They also created automated exploration algorithms, giving each a set of rules and then turning it loose in their system. In one test, an algorithm returned more than 1,000 potential truss-based structures in about an hour.

In addition, the researchers conducted a user-study with 10 individuals who had little prior experience modeling metamaterials. The users were able to successfully model all six structures they were given, and most agreed that the procedural graph representation made the process easier.

"Our representation makes all sorts of structures more accessible to people. We were especially pleased with users' ability to generate TPMS. These complex structures are usually difficult even for experts to generate. Still, one TPMS in our study had the lowest average modeling time out of all six structures, which was surprising and exciting," she says.

In the future, the researchers want to enhance their technique by incorporating more complex skeleton thickening procedures, so the system can model a wider variety of shapes. They also want to continue exploring the use of automatic generation algorithms.

And in the long term, they'd like to use this system for inverse design, where one would specify desired material properties and then use an algorithm to find the optimal metamaterial structure.

This research is funded, in part, by a National Science Foundation Graduate Research Fellowship, the MIT Morningside Academy Design Fellowship, the Defense Advanced Research Projects Agency (DARPA), an ERC Consolidator Grant, and the NewSat project.

Research Report:"Procedural Metamaterials: A Unified Procedural Graph for Metamaterial Design"

Related Links
Computer Science and Artificial Intelligence Laboratory
Space Technology News - Applications and Research

Subscribe Free To Our Daily Newsletters

RELATED CONTENT
The following news reports may link to other Space Media Network websites.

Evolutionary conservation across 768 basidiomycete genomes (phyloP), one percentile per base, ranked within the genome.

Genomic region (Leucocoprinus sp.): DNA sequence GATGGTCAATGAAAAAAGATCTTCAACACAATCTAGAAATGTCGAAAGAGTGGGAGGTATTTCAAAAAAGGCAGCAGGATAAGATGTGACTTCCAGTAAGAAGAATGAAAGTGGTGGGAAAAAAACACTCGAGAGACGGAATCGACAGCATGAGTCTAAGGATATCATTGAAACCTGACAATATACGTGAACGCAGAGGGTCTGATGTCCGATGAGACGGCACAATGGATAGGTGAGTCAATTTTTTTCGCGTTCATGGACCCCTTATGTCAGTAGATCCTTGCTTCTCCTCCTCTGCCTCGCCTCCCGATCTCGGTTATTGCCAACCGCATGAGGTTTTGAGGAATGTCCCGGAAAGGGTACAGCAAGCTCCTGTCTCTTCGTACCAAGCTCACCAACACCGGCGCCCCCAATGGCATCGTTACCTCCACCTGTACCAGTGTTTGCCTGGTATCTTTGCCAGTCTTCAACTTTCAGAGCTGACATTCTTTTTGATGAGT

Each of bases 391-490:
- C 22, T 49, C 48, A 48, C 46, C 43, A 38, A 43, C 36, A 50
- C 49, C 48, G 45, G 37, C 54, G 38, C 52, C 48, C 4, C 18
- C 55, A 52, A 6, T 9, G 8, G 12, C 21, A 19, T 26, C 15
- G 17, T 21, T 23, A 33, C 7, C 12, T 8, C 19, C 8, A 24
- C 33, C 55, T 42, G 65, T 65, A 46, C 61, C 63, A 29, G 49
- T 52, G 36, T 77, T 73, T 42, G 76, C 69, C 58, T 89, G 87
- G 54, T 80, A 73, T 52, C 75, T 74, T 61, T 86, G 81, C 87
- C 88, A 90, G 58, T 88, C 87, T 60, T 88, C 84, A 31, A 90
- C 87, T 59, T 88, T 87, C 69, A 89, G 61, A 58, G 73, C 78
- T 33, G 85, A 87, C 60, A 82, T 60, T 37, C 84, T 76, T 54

TECH SPACE
Sensing and controlling microscopic spin density in materials
Boston MA (SPX) Aug 04, 2023
Electronic devices typically use the charge of electrons, but spin - their other degree of freedom - is starting to be exploited. Spin defects make crystalline materials highly useful for quantum-based devices such as ultrasensitive quantum sensors, quantum memory devices, or systems for simulating the physics of quantum effects. Varying the spin density in semiconductors can lead to new properties in a material - something researchers have long wanted to explore - but this density is usually fleeting a ... read more

ADVERTISEMENT
ADVERTISEMENT
TECH SPACE
Russian cosmonauts perform spacewalk to attach debris shields to space station

Advanced Space selected for two NASA SBIR Phase I Awards

NASA and Axiom Space join forces for fourth private mission in 2024

NASA announces crew for 2024 ISS rotation mission

TECH SPACE
Impulse Space secures $45M in Series A Funding Round

Rocket Lab inks new deal to launch HASTE mission from Virginia

Boeing says troubled Starliner will be ready to fly crew by March

Hypersonics Capability Center: Northrop Grumman's next step beyond Mach 5

TECH SPACE
Organic molecules in Martian crater help to reconstruct planet's history